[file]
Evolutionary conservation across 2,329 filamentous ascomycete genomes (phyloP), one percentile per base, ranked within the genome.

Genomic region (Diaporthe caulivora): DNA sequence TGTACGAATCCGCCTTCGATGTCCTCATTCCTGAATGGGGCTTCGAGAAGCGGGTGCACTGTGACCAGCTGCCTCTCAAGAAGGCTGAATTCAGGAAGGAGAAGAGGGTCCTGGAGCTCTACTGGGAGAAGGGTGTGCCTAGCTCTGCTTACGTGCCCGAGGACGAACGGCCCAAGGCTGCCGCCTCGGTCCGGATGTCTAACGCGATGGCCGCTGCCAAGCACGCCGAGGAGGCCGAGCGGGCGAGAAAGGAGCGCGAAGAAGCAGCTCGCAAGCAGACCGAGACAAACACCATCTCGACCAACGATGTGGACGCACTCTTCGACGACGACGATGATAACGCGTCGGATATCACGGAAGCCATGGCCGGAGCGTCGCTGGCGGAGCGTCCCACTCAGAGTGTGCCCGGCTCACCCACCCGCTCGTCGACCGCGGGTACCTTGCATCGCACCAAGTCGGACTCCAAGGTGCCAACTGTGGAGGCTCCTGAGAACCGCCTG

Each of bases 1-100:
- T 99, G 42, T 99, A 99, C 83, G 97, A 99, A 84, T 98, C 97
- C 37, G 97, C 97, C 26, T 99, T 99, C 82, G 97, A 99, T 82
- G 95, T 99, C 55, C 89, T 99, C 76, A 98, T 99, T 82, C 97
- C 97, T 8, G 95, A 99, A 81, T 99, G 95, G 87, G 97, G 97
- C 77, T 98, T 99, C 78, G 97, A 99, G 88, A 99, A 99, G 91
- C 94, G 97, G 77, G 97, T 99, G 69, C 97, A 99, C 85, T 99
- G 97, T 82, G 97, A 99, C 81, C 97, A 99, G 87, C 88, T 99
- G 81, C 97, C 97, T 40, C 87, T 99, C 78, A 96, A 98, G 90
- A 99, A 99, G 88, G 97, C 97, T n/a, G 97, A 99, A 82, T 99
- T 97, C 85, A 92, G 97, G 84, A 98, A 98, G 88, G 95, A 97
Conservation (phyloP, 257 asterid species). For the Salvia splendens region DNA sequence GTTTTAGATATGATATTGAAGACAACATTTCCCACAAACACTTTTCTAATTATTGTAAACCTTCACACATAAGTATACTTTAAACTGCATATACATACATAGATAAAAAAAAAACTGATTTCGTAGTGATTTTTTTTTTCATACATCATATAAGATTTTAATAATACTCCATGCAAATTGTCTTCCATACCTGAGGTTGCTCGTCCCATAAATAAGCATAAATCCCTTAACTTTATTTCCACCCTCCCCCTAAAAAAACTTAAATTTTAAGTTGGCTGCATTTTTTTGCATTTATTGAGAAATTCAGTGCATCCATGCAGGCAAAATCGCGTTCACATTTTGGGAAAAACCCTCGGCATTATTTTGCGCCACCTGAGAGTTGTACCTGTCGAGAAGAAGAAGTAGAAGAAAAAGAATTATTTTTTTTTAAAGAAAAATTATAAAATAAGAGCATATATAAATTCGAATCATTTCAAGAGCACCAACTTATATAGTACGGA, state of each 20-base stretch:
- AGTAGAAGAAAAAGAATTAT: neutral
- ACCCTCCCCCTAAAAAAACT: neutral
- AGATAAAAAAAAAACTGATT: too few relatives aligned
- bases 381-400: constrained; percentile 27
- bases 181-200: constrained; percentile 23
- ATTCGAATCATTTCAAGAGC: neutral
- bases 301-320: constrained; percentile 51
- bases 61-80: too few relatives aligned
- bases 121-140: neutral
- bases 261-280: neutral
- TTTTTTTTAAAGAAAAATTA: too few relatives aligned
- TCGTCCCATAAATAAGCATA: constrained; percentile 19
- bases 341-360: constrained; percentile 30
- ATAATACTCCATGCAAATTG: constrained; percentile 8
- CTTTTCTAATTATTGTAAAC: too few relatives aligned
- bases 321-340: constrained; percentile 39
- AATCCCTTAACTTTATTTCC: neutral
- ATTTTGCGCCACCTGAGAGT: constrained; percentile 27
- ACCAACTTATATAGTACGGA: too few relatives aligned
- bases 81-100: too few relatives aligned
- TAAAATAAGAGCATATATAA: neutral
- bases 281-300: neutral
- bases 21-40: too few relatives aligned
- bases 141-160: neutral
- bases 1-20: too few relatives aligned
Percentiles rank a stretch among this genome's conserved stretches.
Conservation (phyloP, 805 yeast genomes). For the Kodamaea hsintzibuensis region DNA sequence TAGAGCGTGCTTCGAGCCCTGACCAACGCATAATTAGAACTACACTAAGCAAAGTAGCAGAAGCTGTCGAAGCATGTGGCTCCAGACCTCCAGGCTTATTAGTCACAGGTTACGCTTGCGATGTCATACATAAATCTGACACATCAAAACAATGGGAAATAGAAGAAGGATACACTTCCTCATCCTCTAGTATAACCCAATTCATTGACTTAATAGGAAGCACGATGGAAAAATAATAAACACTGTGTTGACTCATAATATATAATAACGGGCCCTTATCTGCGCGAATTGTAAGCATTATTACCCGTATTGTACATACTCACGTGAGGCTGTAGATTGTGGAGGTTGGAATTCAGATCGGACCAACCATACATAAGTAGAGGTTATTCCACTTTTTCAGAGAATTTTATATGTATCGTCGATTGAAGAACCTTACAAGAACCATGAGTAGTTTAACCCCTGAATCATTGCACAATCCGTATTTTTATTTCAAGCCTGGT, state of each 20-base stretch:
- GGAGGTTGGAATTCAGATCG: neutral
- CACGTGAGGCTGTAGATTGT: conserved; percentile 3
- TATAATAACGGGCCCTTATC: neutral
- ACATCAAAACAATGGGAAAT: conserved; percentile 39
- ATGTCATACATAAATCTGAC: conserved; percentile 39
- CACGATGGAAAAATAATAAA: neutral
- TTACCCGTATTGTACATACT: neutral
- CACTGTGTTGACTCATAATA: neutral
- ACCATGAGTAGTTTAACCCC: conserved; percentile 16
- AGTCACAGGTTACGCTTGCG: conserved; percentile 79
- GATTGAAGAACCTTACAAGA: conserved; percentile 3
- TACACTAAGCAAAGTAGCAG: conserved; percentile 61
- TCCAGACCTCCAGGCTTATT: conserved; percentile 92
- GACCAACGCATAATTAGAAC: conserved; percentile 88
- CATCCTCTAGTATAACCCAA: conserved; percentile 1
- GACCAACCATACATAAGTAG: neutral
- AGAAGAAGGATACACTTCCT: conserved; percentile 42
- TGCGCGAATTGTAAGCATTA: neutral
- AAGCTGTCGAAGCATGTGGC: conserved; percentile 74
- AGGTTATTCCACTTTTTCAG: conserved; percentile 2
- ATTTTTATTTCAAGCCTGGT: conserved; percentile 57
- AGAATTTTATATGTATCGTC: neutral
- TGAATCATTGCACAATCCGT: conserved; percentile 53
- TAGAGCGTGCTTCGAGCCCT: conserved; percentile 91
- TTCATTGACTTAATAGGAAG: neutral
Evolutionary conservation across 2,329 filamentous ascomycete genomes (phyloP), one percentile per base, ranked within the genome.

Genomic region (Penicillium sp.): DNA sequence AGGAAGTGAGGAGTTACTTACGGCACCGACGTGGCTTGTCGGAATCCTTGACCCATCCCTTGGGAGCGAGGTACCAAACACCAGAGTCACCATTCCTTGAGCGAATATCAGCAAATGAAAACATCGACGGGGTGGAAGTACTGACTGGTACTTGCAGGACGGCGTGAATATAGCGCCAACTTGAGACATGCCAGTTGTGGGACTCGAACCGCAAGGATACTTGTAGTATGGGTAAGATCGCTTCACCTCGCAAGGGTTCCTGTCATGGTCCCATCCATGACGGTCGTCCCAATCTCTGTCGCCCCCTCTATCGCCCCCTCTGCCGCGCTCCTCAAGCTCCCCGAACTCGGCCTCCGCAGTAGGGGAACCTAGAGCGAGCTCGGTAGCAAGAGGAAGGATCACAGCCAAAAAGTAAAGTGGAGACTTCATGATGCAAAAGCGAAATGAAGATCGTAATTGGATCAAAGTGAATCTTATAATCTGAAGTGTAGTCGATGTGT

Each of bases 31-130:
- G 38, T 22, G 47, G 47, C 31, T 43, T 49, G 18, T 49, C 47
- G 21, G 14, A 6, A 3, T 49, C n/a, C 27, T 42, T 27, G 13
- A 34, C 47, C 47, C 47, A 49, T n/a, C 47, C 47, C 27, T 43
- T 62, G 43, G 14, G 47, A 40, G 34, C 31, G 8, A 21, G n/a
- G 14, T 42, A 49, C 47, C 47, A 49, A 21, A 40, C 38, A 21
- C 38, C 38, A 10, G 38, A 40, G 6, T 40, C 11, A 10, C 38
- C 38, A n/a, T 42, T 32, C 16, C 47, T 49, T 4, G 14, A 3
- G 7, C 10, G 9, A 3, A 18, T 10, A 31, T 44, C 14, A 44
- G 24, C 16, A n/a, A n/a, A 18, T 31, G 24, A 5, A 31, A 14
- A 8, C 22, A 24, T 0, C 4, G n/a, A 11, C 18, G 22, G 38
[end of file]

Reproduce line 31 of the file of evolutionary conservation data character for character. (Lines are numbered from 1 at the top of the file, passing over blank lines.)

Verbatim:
- AATCCCTTAACTTTATTTCC: neutral